THERE’S NOTHING TENTATIVE ABOUT THIS PLACE,
YOU’RE EITHER HERE OR YOU’RE NOT
Peter Rabbit and his little bunny friends wouldn’t go down well in these parts. Lynched by the locals, they’d probably hang them out on the fence to dry. Cuddly creatures to some, here, they’re like bobbing spectators, snuffling and laughing at the locals in a bitter battle for the hillsides.
People mutter here about authority, hoping if they say as little as possible, it will ignore them, the only red tape that interests them, is the award-ribbons at the local ram fair for a first. It’s not uncommon to find they’ve had the same neighbours for 130 years “without a decent scrap”. It says everything about the community and its strength.
WHEN YOU LOOK INTO THE FACE OF THESE FARMERS,
THERE’S A RELUCTANT HALF SMILE, DELIVERED TO THE OUTSIDER.
If there were ever a Republican movement it would start here. As you drive through the landscape during an election year, John Key’s airbrushed urbane image, features on political billboards, in the middle of nowhere, proclaiming he’s “Working for New Zealand”.
In the adjacent paddock, farmers feed out miles of baleage to merinos in heavy snows, (some seasons, for months on end), they must quietly raise a snigger at the politicking, asking themselves, aren’t they doing the same? The ironic thing is the very suit the Prime Minister wears could well have come off their sheep’s back.
Not to be confused with the “pigs back”, farming merinos, or indeed any other sheep breed in Central Otago, is a genetic dance with nature’s fickleness. Go down the wrong breeding path and the U-turn to correct your wool or body weights can take 10 to 15 years to correct. This is why when you look into the face of these farmers, there’s a reluctant half smile, delivered to the outsider. A natural wariness, which has stood him in good stead, in being able to sift through the proverbial bull shit.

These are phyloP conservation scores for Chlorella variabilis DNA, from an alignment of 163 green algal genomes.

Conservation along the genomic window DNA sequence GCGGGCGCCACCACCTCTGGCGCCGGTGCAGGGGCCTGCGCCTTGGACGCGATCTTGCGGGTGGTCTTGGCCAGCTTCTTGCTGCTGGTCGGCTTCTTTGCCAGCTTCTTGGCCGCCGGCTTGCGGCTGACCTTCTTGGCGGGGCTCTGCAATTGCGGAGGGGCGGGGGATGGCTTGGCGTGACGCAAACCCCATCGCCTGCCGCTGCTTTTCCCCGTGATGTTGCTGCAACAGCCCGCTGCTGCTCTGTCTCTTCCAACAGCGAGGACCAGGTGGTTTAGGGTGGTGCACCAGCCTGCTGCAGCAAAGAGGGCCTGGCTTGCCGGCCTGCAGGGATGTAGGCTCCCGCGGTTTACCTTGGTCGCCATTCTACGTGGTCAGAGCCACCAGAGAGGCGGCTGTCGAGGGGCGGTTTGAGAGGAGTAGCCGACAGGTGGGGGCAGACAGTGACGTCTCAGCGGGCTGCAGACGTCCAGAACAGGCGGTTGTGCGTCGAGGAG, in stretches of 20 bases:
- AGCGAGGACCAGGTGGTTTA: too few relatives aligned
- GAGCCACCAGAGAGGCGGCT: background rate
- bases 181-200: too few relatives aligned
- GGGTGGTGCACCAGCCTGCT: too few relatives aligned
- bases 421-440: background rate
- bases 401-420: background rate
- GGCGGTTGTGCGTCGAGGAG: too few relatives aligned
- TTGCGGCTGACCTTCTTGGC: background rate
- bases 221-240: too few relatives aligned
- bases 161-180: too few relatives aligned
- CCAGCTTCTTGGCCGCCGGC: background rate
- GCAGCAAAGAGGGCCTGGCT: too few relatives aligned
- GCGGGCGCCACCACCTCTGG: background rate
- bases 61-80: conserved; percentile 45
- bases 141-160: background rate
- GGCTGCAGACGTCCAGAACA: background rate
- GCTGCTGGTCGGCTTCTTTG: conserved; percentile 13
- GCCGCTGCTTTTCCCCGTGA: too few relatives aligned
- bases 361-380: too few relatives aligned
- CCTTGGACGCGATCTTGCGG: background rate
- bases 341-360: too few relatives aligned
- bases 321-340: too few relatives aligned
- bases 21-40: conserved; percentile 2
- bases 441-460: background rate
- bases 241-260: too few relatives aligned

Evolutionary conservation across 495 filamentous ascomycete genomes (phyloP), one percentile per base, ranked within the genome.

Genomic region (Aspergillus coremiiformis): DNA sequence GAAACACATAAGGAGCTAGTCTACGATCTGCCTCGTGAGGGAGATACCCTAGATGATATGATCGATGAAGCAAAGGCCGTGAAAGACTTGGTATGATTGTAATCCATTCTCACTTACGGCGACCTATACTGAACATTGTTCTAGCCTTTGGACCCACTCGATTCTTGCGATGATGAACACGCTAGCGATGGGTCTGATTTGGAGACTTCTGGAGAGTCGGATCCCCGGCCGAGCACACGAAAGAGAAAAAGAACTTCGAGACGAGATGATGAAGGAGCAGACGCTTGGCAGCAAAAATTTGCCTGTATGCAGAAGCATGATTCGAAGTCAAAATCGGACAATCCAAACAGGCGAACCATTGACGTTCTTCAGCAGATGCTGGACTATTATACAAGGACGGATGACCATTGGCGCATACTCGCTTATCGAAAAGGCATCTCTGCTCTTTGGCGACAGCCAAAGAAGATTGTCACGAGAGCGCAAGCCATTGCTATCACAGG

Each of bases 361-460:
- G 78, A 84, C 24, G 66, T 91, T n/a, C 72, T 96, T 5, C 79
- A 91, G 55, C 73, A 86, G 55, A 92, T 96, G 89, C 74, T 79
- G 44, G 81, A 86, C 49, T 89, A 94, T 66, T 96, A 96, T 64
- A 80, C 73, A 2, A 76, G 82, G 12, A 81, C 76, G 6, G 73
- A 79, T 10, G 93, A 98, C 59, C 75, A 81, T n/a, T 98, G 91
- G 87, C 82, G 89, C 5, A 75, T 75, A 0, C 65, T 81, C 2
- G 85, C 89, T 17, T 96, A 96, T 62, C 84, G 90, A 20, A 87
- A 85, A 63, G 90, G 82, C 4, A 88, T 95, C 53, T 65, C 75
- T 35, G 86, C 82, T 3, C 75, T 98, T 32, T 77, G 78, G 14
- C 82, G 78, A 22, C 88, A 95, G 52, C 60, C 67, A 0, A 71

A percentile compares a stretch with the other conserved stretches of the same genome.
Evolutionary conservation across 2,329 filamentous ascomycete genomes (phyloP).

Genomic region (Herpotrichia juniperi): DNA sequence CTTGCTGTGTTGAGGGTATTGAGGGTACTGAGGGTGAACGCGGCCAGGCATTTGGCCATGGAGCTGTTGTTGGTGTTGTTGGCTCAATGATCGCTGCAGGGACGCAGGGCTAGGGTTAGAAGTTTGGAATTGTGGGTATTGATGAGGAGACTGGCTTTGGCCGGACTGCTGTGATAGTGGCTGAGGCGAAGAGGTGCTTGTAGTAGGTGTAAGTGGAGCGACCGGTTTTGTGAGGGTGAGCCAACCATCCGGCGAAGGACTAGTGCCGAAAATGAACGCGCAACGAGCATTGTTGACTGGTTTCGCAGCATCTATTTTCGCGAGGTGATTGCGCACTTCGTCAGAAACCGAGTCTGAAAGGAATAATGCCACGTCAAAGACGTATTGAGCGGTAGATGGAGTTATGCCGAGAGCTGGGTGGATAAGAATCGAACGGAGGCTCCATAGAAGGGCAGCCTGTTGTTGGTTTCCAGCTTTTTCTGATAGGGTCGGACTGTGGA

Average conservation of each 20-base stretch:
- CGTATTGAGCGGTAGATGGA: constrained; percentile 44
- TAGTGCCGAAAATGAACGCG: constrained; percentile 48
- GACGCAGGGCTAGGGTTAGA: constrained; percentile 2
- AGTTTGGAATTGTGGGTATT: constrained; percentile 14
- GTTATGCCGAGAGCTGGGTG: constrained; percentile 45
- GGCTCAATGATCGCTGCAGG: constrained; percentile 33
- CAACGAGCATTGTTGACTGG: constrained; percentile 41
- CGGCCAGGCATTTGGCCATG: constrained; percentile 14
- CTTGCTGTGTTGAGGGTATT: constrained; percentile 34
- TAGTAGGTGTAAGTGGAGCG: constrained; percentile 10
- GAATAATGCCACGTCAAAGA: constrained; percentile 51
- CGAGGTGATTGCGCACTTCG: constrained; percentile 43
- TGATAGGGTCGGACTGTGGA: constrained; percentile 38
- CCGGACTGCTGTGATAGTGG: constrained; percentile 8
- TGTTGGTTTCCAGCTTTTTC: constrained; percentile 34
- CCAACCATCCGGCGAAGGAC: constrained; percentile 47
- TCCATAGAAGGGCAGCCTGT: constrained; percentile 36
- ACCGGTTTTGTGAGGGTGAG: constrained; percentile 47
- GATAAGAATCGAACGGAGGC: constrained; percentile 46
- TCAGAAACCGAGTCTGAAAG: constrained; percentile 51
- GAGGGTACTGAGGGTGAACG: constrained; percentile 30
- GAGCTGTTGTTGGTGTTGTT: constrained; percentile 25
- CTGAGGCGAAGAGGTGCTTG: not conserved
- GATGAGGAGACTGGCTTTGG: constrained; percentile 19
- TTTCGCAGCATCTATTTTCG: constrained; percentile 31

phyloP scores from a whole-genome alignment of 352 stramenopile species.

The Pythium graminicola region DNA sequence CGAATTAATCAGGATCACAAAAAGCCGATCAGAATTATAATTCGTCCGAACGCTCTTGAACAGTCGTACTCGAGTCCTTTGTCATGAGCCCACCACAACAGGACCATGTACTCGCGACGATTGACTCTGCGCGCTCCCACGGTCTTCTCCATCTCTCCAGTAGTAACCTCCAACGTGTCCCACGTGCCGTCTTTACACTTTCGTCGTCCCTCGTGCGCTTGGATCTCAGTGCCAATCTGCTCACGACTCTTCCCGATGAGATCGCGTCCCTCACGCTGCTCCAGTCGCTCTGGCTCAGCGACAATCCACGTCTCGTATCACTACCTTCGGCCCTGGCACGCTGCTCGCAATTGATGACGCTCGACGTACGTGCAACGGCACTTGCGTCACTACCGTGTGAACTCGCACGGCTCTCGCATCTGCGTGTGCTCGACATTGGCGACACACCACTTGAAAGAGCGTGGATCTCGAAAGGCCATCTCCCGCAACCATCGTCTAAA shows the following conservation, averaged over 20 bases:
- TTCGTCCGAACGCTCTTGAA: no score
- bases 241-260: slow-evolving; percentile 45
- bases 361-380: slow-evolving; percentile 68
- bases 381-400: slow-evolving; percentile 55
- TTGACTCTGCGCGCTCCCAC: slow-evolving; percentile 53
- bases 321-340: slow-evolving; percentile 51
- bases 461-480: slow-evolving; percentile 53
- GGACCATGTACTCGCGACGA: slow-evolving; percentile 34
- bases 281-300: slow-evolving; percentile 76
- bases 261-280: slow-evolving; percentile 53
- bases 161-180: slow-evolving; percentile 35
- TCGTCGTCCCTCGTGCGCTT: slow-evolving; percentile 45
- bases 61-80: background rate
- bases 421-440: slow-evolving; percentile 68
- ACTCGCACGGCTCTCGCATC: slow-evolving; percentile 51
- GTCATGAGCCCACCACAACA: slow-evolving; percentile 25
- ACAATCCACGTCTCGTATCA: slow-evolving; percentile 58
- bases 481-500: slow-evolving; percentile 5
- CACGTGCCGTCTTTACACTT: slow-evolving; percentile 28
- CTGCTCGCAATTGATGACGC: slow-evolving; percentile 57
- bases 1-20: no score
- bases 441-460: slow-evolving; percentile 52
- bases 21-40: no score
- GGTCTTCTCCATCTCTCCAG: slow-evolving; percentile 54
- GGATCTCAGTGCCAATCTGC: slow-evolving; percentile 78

It’s this squint which says so much about the person, probably practised for years in driving sleet wind or burning sunshine. Coupled with carefully chosen words, stripped of city superlatives, they always begin their story with a reverence, for those that came before them, and contributed so much.
WHEN THE ASPHALT ENDS AND THE GRAVEL BEGINS, VOICES IT SEEMS CHANGE
When the asphalt ends and the gravel begins, voices it seems change and there is a natural caution in every decision. Cab commentaries are broken as potholes and bluffs are negotiated with bouncing adeptness and the gravelly assurance to match these hairy moments that “you should’ve seen it last week”.
THERE ARE NO GWYNETH PALTROW WAIFS SIPPING LEMON WATER IN THESE MOUNTAINS...
The wives and womenfolk are the household spine, managing books and costs around the edges, through thick and thin, with immense resourcefulness. There are no Gwyneth Paltrow waifs sipping lemon water in these mountains, the nearest they get, is on the massive TV screen in the living room between the All Black broadcasts.
Bringing up children in remote areas, the early-morning drop-offs at the lonely corrugated iron bus stops, the freezing kneecaps, all seems to be part of family life. Here you need a good woman and everyone seems so. They generally see their men off into wind swept cemeteries, beside the little freezing churches at the crossroads, and they just seem to continue on, caring around the families, fading gracefully as matriarchs, devoid of hair dye, and enjoying a well-deserved deep respect.
TO THINK THESE HARSH LANDSCAPES AND TOUGH CREATURES GIVE UP SUCH FINE QUALITIES, IS NATURE’S MYSTERY
Every front living room is festooned with celebratory photographs, weddings, christenings, anniversaries, and homecomings. Every warm kitchen’s bench groans, under the weight of beautifully light baked and buttered scones with preserves, the slowly roasting hogget in the oven fills the room with homely aromas that bring the dogs right to the back door. Kitchen table culture changes by the hour from Weetbix to homework to a cold beer or fine Pinot, it’s the focal point of virtually every interaction. Every back step with its lines of bent well-worn boots and eager panting working dogs are busy places, from first light to dusk. Barking instructions, roaring motorbikes covered in dust, this certainly isn’t the West Indies, nobody seems to be lounging about here. This lonely back country eats up the miles and you spot a person only now and then.